A memoir is a descriptive story of an individual life or part of it, written by an eyewitness to the events that took place. Its main characteristic is sincerity. The author, as a rule, describes events impartially, as they happened, without editing or exaggeration.
This type of literary work is often written by individuals who don’t have a high standard of education or literary ability and, sometimes, even by semi-literary people.
The writing of memoirs gained great momentum in Armenian literature after the Armenian genocide, when many survivors began to record their memories of the genocide days, passing their biographies on to future generations. As a result, we have a significant legacy in terms of numbers and quality and, if some of them have been published and put into scientific circulation, an important number remain unpublished.
The first memoirs concerning the genocide began to be published in its early days, in 1915. This became a tradition which continued until the 1990s, when the last survivors passed away. Subsequently many of their descendants had the memoirs in their possession published or took the initiative in doing so, sometimes attaching English or French translations to the Armenian originals.
Important examples of genocide memoirs are, for example, Karapet Gabikyan’s “Yeghernapatum Poqun Hayots yev Norin Medsn Mayraqaghaqi Sebastyo” (Boston, 1924, 604 pages); Rev. Karapet Kalfayan’s “Girk Yelis Hayots. Hishatak Anshirim Nahatakats Hnuts yev Norits, Haydits yev Anhaydits” (Beirut, 1955, 645 pages); Yervand Otyan’s “Anidsyal Tariner 1914-1919 (Antsnakan Hishatakner)” (Yerevan, 2001, 583 pages); Khoren Davtyan’s “Kyanqis Girke” (Beirut, 1967, 626 pages); Khacher Sargisyan’s “Yotanasun Tarineru Hushers” (Beirut, 1970, 1143 pages); Stepan Misqjyan’s “Yes Der-Zori Djikhqen Pakhatz Em” (Vol. I, Paris,1965, 124 pages, Vol. II, 1966, 128 pages); the series founded and published by Bishop Nerses Bakhtikyan titled “Matenashar Aprilyan Yegherni” (Antilias, 1960s) and many others.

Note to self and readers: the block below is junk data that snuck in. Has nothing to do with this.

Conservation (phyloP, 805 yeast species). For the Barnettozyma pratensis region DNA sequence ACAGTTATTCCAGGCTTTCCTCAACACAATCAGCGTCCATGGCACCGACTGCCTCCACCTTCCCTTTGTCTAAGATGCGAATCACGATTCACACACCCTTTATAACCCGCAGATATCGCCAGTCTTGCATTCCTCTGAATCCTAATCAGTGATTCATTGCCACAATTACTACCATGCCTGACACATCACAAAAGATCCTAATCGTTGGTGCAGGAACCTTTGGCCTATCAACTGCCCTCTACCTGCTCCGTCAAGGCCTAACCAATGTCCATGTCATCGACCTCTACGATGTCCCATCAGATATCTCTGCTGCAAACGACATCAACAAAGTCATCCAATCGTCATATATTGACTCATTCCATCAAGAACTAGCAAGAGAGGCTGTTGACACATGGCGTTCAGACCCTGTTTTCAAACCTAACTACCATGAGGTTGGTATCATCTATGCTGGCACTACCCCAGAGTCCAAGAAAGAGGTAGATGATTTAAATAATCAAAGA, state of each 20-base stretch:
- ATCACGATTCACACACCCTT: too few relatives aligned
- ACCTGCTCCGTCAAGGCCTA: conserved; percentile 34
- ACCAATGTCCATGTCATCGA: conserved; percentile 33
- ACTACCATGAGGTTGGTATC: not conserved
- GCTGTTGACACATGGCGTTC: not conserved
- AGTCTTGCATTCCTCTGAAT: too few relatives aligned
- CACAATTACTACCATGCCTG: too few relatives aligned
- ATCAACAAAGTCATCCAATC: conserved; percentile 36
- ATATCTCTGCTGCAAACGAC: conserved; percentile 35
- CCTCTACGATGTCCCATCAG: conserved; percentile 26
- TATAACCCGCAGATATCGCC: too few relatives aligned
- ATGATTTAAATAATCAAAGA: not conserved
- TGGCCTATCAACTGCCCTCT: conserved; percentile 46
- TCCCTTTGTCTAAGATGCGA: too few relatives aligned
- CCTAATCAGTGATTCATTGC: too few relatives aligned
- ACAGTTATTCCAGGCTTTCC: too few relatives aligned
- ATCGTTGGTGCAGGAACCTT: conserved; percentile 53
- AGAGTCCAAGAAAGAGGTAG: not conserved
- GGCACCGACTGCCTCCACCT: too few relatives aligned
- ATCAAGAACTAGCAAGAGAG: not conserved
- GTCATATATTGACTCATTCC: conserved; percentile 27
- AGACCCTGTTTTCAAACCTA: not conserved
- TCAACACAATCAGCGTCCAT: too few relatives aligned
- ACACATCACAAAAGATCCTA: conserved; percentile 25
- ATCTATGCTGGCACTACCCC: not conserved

However, not all memoir writers were able to publish their life stories. Today, more than a century after the genocide, there are a large number of unpublished memoirs in various archival collections and libraries around the world, as well as in the homes of the survivors’ heirs, but an important part of them are held in the archives of the Armenian Genocide Museum-Institute.
This collection of unpublished memoirs held by the museum-institute consists of 482 individual works, a significant number of which are originals, the remainder being copies. They are mostly written in Armenian (both in eastern and western, using both classical and new orthography), but there are also a few in Russian, English, French, Turkish using Armenian letters and Arabic. This collection of memoirs held by the museum-institute was created from individual donations made directly by the authors or their descendants.
It is obvious that not all the works held in such a large collection have the same scientific value and importance. There are memoirs in it that are one or two-page descriptions of a single event, either computer-generated or copied from printed sources; but there are also completely unknown and unpublished works, sometimes containing up to a thousand pages, which are of great historical value and significance, whose publication can turn them into important sources for the study of the genocide, with many new facts and points that had remained unknown being revealed.